Testing an Integrated Model of Alcohol Norms and Availability, Binge Drinking, and Teen Dating Violence

Katie M. Edwards, Lorey A. Wheeler, Andrew Rizzo, Victoria L. Banyard

Research output: Contribution to journalArticlepeer-review


This study examined an integrated model that proposes that alcohol availability and alcohol norms will directly and indirectly via binge drinking predict physical, sexual, and emotional teen dating violence (TDV) victimization. These data come from 22,336 high school students (49.6%) from 69 schools who participated in the New Hampshire Youth Risk Behavior Survey in 2017. All teens included in the analyses reported dating in the past year. Perceptions of alcohol availability and peer and parental acceptance of teen drinking related to an increased likelihood of binge drinking, and binge drinking related to an increased risk of physical, sexual, and emotional TDV victimization. Also, alcohol availability and perceived parental and peer norms exerted a direct influence on the increased likelihood of TDV victimization. Lastly, we examined the moderating role of gender on these associations. Only one significant association emerged, such that for boys, but not for girls, perceived parental alcohol norms related to an increased likelihood of emotional TDV victimization. Findings suggest that TDV prevention and risk reduction initiatives need to focus on efforts that reduce binge drinking in teens. Reducing alcohol availability and shifting perceptions of parental alcohol norms and peer alcohol norms could be helpful in reducing both binge drinking and TDV victimization.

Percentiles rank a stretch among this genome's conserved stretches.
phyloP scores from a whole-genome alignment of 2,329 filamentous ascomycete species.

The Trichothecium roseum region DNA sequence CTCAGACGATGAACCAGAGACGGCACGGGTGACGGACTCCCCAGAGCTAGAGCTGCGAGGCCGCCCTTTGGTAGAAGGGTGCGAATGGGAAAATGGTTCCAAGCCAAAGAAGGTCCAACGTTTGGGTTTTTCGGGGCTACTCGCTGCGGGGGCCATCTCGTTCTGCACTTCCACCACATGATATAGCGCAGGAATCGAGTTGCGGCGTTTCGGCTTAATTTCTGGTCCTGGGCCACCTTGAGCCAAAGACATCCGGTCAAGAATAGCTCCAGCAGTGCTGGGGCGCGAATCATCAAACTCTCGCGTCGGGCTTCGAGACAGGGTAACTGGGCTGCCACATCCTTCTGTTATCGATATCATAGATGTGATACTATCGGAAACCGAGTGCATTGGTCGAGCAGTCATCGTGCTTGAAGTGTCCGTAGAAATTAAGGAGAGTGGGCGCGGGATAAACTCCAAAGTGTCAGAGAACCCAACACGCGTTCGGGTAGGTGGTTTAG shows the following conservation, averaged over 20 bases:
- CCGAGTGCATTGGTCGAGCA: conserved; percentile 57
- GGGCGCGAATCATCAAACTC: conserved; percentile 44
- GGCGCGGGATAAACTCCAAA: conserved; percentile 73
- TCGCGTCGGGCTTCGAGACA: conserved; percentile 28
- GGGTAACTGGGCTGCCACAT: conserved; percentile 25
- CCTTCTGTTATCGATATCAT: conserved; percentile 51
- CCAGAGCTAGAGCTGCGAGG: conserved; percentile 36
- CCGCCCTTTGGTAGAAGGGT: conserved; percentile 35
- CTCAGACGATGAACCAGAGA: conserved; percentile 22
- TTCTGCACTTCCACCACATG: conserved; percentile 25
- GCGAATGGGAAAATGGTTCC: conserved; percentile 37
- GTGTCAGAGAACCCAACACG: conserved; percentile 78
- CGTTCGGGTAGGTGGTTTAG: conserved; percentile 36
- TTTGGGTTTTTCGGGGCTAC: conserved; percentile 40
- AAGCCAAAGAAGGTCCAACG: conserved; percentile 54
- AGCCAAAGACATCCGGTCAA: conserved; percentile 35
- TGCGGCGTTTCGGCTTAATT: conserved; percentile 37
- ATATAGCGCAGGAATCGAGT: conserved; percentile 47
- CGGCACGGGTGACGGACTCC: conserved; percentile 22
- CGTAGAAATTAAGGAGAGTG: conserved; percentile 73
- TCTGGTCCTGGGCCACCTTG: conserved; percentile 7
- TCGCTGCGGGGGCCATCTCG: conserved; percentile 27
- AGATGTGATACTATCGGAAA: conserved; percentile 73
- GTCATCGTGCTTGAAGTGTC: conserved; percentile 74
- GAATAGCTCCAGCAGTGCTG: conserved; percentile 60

Original languageEnglish (US)
Pages (from-to)27-34
Number of pages8
JournalJournal of Psychoactive Drugs
Issue number1
StatePublished - 2021


  • Alcohol norms
  • alcohol availability
  • binge drinking
  • prevention
  • teen dating violence

ASJC Scopus subject areas

  • Medicine (miscellaneous)
  • Psychology(all)


Dive into the research topics of 'Testing an Integrated Model of Alcohol Norms and Availability, Binge Drinking, and Teen Dating Violence'. Together they form a unique fingerprint.

Cite this